In this tender tragicomic novel, Joseph Kertes plumbs themes that have obsessed him throughout his career. How does a family come to terms with a traumatic history that feels too painful to talk about? Can you put the past behind you? How does one get history right?
Toggling back and forth between the Nazi occupation of Hungary and contemporary Toronto, Last Impressions centres on the larger-than-life patriarch Zoltan Beck, a Holocaust survivor now nearing death. In his old age, Zoltan wants to enjoy life, not dwell on the past. In fact, he’s kept most of his history from his three sons. They long to fill in the missing pieces of their family’s story before it’s too late.
For the Beck family, the present is riven with fissures through which past trauma inevitably bubbles to the surface. They fled Hungary for Canada after the 1956 revolution, when middle son Ben was a toddler. “The memory of fleeing the Russians as a three-year-old, of crossing a dark border late one night to freedom … stayed with you, even if you couldn’t remember all the specifics. You could settle in the new land … take off your coat … but you always had one eye on the coat.”
During the war, Zoltan was barred from enrolling in law at university. His older brother, Bela, a swimmer on the national team and a gifted pianist who taught music at the Liszt Academy, was banned from public pools and from teaching music. Their father, a prominent physician and federal minister of health, was stripped of his title and rank. In 1944, Zoltan and Bela were sent to a labour camp. Though Bela was granted certain privileges by virtue of his musical talent, it didn’t protect him or Zoltan for long.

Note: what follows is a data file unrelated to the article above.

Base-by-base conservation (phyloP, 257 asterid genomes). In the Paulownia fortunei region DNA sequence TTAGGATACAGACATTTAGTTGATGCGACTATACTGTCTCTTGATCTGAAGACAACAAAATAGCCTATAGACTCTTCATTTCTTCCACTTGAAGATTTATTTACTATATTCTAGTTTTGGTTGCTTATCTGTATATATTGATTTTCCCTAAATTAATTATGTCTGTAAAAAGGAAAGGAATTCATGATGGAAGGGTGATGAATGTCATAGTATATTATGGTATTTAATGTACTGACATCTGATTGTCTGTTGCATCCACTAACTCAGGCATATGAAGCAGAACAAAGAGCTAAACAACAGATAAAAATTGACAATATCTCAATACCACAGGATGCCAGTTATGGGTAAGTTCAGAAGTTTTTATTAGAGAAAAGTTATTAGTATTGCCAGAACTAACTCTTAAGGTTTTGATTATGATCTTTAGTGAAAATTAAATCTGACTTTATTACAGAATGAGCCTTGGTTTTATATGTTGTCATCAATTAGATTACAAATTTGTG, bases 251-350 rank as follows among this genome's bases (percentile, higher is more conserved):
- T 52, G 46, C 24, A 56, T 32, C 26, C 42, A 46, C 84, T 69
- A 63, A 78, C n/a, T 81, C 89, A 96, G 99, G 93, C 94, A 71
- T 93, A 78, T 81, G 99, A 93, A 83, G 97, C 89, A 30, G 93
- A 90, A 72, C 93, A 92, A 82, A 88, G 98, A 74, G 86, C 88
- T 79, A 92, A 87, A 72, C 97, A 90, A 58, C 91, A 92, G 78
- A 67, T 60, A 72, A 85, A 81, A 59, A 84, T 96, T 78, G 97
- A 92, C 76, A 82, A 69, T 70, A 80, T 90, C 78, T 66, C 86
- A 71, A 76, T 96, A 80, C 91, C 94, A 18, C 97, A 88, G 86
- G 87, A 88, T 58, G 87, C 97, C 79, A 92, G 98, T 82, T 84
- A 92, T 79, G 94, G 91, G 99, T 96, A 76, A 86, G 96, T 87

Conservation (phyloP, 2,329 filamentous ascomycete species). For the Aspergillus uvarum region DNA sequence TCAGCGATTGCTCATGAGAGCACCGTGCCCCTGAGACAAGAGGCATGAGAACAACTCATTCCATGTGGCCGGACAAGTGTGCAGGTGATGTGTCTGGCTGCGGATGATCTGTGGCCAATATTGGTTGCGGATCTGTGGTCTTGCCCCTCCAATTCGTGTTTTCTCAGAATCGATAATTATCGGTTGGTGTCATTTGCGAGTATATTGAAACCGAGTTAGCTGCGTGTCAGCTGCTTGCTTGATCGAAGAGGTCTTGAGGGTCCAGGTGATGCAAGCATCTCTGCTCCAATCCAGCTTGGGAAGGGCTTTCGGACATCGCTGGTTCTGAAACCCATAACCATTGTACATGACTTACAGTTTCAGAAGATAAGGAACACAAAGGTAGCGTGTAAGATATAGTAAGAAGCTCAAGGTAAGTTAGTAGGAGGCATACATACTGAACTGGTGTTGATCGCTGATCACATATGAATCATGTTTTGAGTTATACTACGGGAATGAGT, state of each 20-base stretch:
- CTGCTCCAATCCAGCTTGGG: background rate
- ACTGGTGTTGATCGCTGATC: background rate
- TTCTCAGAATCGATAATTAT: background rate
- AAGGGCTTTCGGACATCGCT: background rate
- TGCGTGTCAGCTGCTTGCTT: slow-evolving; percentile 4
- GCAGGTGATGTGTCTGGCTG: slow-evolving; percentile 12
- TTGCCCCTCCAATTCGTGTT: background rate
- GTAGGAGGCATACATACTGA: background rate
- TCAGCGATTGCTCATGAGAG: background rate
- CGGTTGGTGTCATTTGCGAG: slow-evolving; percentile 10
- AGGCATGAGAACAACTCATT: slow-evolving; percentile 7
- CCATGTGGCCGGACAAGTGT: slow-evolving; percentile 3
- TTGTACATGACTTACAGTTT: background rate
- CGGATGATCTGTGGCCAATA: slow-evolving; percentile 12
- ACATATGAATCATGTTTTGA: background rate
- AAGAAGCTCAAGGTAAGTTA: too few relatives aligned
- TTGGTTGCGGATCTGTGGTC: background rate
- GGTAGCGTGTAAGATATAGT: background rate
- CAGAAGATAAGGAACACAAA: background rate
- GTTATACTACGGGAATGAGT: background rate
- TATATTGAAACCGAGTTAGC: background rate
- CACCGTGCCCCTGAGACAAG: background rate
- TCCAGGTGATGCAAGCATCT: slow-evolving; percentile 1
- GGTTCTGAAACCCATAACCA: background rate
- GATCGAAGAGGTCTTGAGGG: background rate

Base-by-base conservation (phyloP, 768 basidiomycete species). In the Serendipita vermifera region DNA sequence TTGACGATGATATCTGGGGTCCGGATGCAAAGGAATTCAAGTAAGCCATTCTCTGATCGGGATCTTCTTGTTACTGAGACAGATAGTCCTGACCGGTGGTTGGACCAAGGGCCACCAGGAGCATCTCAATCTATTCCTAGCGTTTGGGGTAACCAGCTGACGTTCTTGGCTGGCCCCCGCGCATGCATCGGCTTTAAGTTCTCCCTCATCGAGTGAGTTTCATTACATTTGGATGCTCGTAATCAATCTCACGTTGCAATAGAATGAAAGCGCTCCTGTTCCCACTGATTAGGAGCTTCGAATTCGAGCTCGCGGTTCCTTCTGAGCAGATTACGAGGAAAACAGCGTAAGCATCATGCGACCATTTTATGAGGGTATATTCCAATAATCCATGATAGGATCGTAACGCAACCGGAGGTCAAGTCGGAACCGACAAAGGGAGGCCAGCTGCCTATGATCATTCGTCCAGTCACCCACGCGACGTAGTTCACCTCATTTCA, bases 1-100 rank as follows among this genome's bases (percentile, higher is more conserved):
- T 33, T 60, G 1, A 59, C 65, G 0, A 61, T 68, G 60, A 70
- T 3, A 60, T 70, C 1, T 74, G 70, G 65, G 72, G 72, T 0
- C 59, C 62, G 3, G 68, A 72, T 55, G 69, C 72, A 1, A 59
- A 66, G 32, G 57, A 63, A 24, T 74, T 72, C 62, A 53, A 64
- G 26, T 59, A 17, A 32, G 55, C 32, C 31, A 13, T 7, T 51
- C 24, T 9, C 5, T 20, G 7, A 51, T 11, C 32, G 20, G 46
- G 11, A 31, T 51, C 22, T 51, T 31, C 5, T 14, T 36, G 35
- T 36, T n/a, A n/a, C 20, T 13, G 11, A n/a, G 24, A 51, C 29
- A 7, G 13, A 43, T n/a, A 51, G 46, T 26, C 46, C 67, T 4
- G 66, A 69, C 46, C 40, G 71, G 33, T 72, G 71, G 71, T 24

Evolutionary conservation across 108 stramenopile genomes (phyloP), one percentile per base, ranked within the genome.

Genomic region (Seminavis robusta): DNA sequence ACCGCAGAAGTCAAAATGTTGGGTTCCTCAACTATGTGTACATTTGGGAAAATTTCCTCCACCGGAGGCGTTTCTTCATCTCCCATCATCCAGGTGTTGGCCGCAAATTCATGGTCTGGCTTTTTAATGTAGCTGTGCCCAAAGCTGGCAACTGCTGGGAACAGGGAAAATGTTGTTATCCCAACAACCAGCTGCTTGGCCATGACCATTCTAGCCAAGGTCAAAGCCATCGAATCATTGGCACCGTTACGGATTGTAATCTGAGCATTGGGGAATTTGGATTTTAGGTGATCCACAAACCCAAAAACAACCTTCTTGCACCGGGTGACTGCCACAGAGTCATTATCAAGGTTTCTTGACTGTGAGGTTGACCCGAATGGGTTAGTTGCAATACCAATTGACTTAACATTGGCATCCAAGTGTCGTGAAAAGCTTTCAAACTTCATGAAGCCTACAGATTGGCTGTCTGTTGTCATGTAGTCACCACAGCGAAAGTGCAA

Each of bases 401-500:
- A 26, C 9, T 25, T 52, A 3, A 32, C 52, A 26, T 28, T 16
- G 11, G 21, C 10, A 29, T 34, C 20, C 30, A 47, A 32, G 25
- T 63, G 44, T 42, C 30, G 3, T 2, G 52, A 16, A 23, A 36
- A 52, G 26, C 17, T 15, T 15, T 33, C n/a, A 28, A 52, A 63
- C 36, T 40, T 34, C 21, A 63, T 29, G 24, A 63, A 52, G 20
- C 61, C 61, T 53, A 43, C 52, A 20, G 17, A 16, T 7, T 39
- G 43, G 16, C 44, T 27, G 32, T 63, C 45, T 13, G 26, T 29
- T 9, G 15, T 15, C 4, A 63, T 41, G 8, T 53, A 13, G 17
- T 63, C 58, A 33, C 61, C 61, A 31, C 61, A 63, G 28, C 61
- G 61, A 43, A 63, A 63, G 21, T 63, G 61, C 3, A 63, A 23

Zoltan and Bela were separated at war’s end, the latter’s fate unknown. In the narrative present, Ben accompanies the dying Zoltan on a pilgrimage to Budapest in the hopes of unravelling the mystery of what happened to Bela and reckoning with their family’s history.
One of the pleasures of reading Kertes is the warmth and humour with which he imbues his characters. The reader falls a bit in love with the meshuganah Beck family. Much of the comedy erupts from the fraught father-son bond between self-sacrificing Ben and bumptious Zoltan. Other highlights include a colonoscopy that goes awry because Zoltan was in such a hurry that he didn’t properly prepare and the description of Zoltan’s driving test – a “reckless snail,” Zoltan hasn’t used a turn signal since his 48th birthday, when it remained on all day.
Kertes is very much a Jewish writer grappling with Jewish concerns, though this funny and heartbreaking tale about the foibles of family will resonate with a wide range of readers and his themes remain timely.